Swift adjusts her tone and lyrics across the lengthy album enough to avoid it from becoming monotonous. The album’s title track is a welcoming, waltz-inspired song that has an undeniable warmth and romance to it thanks to the smoky, intimate production consisting of drums and a heavy focus on guitars. 

“Miss America and the Heartbreak Prince” is a social commentary on politics with cheerleaders interjecting for the complete high school experience. It’s dark, and in the course of many Swift songs, the melodrama works against all odds to become a stand-out track. 

Swift takes on misogyny in “The Man,” where she depicts what life would be like if she was a man. And for the most part, her point lands, depicting scenarios where had she been a man, the public and critical scrutiny would have been praise or been considered a typical “male trait.” 

The Dixie Chicks assisted ballad “Soon You’ll Get Better” is a heartbreaking note to Swift’s mom, who has had an ongoing battle with cancer. Across the track, Swift pianistically details long nights spent in the hospital, painting the kitchen to brighten up her mom’s day and which nurses she enjoys more than the others. All the while, Swift acknowledges her own selfishness in wanting to have her mom around, with her being the person Swift is supposed to talk to. The Dixie Chicks appear on the harmonies, balancing the tears and desperation in Swift’s vocals as she sings that her mom has to get better, simply because she has to.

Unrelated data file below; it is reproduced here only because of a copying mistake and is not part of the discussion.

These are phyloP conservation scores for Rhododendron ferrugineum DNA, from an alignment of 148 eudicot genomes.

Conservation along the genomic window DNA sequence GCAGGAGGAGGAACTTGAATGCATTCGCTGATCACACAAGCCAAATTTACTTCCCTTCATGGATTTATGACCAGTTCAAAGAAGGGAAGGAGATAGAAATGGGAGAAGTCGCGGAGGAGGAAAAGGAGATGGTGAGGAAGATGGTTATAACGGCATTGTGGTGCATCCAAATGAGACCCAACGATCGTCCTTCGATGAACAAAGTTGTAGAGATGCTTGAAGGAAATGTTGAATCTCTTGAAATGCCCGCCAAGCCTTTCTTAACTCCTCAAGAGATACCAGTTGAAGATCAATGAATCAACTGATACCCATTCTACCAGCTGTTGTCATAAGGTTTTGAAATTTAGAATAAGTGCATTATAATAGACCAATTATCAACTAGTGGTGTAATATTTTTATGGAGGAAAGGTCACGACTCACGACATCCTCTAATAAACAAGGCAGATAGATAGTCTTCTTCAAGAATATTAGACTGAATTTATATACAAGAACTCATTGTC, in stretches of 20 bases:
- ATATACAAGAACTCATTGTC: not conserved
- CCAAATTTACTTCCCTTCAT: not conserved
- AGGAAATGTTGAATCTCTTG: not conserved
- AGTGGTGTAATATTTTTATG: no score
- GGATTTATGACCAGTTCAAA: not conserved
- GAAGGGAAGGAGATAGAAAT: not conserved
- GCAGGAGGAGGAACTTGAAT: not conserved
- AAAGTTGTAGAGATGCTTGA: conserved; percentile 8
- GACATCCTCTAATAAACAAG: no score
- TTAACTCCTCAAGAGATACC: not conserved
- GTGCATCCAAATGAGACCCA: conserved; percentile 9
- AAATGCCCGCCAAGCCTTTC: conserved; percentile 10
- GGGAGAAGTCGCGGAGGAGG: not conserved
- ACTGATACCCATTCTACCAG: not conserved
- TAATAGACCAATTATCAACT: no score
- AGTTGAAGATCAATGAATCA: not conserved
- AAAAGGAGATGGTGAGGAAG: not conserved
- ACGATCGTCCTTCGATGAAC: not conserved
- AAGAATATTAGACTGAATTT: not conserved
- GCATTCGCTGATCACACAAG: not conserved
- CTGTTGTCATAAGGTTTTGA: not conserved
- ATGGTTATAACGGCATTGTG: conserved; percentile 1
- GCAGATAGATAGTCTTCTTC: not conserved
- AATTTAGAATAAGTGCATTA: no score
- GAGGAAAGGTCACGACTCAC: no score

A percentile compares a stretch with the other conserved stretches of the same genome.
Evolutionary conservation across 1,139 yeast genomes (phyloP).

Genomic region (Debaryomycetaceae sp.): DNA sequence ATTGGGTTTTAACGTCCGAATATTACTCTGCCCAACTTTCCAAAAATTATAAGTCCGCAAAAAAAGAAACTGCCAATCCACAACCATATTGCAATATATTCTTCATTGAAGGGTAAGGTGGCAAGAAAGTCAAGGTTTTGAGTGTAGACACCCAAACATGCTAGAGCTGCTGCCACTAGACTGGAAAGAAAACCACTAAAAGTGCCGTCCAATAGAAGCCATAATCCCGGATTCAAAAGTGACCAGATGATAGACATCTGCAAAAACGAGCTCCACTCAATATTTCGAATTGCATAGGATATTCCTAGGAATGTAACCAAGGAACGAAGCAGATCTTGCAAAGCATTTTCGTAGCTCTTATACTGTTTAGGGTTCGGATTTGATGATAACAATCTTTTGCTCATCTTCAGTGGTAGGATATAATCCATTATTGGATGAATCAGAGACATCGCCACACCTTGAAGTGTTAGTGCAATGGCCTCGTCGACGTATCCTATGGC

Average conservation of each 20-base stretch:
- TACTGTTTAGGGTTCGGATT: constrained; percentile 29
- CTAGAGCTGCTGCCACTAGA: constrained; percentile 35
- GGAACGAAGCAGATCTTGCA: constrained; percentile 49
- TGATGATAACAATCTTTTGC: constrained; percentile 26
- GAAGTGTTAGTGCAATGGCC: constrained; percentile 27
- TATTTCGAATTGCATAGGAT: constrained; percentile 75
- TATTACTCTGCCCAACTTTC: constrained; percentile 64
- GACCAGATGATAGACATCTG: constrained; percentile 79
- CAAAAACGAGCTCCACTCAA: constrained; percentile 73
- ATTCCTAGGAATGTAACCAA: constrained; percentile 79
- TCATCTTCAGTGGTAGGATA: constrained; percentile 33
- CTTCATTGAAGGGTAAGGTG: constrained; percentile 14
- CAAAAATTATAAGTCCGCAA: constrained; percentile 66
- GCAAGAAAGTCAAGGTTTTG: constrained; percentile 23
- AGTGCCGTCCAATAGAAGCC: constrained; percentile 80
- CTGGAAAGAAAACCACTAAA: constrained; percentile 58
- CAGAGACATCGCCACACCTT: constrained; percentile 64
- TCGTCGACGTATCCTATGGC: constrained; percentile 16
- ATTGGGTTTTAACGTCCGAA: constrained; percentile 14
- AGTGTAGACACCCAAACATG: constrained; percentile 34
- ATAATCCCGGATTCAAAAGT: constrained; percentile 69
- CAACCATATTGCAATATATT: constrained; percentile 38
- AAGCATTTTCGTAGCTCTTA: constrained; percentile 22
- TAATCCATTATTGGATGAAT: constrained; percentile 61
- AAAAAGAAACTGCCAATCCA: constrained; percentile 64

“ME!” and “You Need to Calm Down” are arguably the worst songs on “Lover” with their bland production and shallow greeting card lyrics being pushed as singles. “London Boy” isn’t much better, as Swift crams as many British clichés as she can into three minutes. The song is supposed to be a love song to her current boyfriend, Joe Alwyn; however, the song retains the perspective of an American who has never been overseas before experiencing it for the first time. 

Overall, Swift’s “Lover” is an ode to love in all of its forms. From heartbreak to beginnings, Swift is the captain and we are all along for the journey on her evolutionary ride. An easy four and a half stars from me, “Lover” is the album that Swift has been needing to make for years.